“I had surgery on my hand to reattach a cut nerve and tendon. My doctor and occupational therapist told me that I should not expect to gain full range of motion in my affected finger. In addition to my regular therapy treatments and massage, I saw Josie Bouchier weekly for 8 weeks of my recovery. She used a variety of techniques to break up scar tissue and promote nerve growth. On my last visit with the Occupational Therapist, he told me he was honestly surprised that I have regained my entire range of motion, and that I was in the 95th percentile of those who had the type of procedure I had. He said, "whatever you're doing, keep doing it!" I attribute my successful recovery to acupuncture, and Josie's thorough understanding of the healing process. I would highly recommend her to anyone seeking speedy recovery from surgery or other wounds, or any other issue for which western advice and prescriptions only partially treat.”
-Rachel, Business Administrator

Saturday, August 1, 2009

Saturday morning pancakes (gluten free!)

In Chinese medicine, every organ in the body has a certain time of day where it functions at its best. The Spleen and Stomach, which rule digestion, have the strongest qi (or energy, pronounced "chee") in the morning hours. As the day goes on, their qi weakens.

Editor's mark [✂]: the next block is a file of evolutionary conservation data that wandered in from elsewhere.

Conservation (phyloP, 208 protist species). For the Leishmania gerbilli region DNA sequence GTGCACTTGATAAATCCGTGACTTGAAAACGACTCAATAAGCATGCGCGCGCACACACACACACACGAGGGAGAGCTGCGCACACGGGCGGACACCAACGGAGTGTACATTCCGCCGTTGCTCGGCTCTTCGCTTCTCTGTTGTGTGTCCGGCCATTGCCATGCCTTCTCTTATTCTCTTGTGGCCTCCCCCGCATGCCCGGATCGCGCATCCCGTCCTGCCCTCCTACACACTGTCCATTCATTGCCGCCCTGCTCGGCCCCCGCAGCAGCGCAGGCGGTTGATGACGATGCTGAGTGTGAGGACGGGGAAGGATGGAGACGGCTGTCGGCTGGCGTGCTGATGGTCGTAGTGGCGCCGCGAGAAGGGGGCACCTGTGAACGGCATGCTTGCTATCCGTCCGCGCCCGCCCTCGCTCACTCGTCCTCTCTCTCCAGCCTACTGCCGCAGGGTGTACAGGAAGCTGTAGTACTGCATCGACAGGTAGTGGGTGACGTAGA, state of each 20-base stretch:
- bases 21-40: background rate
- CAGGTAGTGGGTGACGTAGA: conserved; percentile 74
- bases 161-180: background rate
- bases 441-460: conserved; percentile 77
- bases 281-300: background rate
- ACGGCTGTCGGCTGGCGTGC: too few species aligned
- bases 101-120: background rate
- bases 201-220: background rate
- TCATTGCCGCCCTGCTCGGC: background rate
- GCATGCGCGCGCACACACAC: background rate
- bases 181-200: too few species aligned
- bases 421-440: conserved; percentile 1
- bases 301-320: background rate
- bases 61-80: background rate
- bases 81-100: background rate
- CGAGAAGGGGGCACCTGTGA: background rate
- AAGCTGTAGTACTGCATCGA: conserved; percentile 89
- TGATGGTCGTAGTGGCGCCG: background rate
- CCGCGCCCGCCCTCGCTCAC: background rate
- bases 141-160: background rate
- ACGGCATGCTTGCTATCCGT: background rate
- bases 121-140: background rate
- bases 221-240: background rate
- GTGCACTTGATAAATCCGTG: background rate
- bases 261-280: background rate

Many people eat the least amount of food or nothing at all in the morning, more in the afternoon and the most at night. This not only causes indigestion and other related issues such as heartburn, acid reflux, gas, bloating, etc., but can also lead to weight gain, sluggishness and insomnia.

Thus, it makes more sense to eat--as my professor, Dr. Cheng, used to say--"like a king in the morning, a layman in the afternoon, and a pauper at night." To add to that, a different professor, Dr. Cao, used to emphasize "take 100 steps after every meal." When I follow these two ancient Chinese rules, I am always grateful. And you will be, too!

To start your morning like a king (or queen) try this yummy egg free, dairy free, gluten free pancake recipe!

1 cup Pamela's gluten free pancake mix
3/4 cup hemp milk (Living Harvest is the best brand)
1/3 cup apple sauce (as an egg and oil substitute)
small capful of vanilla extract
a few generous shakes of cinnamon (also try a little ginger and nutmeg)
3/4 cup chopped frozen peaches (or blueberries, or raspberries)

also try adding 1/2 cup or so of your favorite ground seeds (sunflower, flax, sesame, etc.). However, you may need to add a little more hemp milk so the mix does not get too dry. Adding seeds to your recipe will keep you satiated for MUCH longer.

Preheat a skillet on low heat and mix all the ingredients together in a bowl. Try using ghee (clarified butter) to cook your pancakes. (Ghee is a great alternative for butter when cooking because the dairy solids are removed so it doesn't burn. Keep an eye out for a future post on how to make your own ghee.) Pour a couple blobs of batter onto the sizzling ghee and be patient while they brown. Gluten free pancakes without egg cook slower than regular pancakes.

Garnish your pancakes with a little dash of cinnamon, your favorite maple syrup and a dollop of plain goat yogurt. (Many people who are dairy sensitive can eat goat dairy with no problem.)

(And don't forget to take 100 steps afterwards!)